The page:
The latest wellbeing notion to re-emerge is the happiness survey. Jeremy Bentham advocated “the greatest happiness for the greatest number,” but neglected to say how you measure it. A YouGov poll asks, “what about your general well-being right now, on a scale from 1 to 10.” I have not the slightest idea about how to answer such a question. As always some things are good, some are bad, and anyway wellbeing relative to whom? The whole exercise smacks of the sort of intellectual arrogance that led psychologists in the 1930s to claim that they could sum up a person’s intelligence in a single number. That claim was wrong and it did great social harm.
HEFCE has spent a large amount of money setting up “pilot studies” of wellbeing in nine universities. Only one is randomised, so there will be no evidence for causality. The design of the pilots is contracted to a private company, Robertson Cooper, which declines to give full details but it seems likely that the results will be about as useless as the notorious Durham fish oil “trials” (10).
Lastly we get to the sensible end of the spectrum: patient-centred care. Again this has turned into an industry with endless meetings and reports and very few conclusions. Epstein & Street (11) say
“Helping patients to be more active in consultations changes centuries of physician-dominated dialogues to those that engage patients as active participants. Training physicians to be more mindful, informative, and empathic transforms their role from one characterized by authority to one that has the goals of partnership, solidarity, empathy, and collaboration.”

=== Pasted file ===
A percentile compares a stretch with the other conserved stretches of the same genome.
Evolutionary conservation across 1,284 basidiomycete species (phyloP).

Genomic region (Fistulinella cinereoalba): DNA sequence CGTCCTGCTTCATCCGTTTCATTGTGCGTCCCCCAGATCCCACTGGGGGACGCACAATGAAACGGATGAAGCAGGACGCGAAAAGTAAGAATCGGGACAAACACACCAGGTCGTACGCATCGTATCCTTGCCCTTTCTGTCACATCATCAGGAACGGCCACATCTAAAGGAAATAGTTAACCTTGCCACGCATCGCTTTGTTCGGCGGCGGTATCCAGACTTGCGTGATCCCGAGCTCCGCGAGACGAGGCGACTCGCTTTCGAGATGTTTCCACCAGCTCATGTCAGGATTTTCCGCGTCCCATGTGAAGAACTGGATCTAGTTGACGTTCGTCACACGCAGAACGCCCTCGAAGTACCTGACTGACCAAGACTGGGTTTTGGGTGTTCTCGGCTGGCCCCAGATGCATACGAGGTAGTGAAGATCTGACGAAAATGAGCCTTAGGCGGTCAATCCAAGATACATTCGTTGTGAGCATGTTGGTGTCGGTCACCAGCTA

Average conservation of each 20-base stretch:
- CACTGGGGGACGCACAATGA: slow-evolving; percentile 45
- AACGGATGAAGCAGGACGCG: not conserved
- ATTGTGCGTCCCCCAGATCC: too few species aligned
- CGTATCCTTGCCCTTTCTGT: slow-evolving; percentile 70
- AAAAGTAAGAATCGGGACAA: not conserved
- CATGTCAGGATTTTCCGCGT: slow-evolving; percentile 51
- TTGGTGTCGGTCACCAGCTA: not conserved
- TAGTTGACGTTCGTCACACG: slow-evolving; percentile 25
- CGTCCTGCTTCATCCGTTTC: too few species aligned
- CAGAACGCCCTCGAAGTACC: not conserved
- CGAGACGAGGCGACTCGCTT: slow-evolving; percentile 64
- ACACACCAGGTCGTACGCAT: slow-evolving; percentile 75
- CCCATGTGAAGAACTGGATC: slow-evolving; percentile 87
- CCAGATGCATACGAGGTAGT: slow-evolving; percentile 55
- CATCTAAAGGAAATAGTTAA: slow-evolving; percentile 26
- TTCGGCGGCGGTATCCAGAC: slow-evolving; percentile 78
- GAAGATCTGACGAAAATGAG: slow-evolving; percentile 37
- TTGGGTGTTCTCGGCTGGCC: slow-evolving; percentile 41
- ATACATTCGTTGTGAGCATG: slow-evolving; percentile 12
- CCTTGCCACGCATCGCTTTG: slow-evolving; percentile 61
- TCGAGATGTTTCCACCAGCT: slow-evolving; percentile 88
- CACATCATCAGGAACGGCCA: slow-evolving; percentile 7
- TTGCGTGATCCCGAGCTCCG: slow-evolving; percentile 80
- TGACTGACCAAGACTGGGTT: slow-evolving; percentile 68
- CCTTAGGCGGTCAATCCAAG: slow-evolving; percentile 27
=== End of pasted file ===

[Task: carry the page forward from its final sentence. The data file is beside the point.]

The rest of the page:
That’s fine, but the question that is constantly avoided is what happens when a patient with metastatic breast cancer expresses a strong preference for Vitamin C or Gerson therapy, as advocated by the YesToLife charity. The fact of the matter is that the relationship can’t be equal when one party, usually (but not invariably) the doctor, knows a lot more about the problem than the other.
What really matters above all to patients is getting better. Anyone in their right mind would prefer a grumpy condescending doctor who correctly diagnoses their tumour, to an empathetic doctor who misses it. It’s fine for medical students to learn social skills but there is a real danger of so much time being spent on it that they can no longer make a correct diagnosis. Put another way, there is confusion between caring and curing (12). It is curing that matters most to patients.
If, as is only too often the case, the patient can’t be cured, then certainly they should be cared for. That’s a moral obligation when medicine fails in its primary aim. There is a lot of talk about individualised care. It is a buzzword of quacks and also of the libertarian wing which says NICE is too prescriptive. It sounds great but it helps only if the individualised treatment actually works.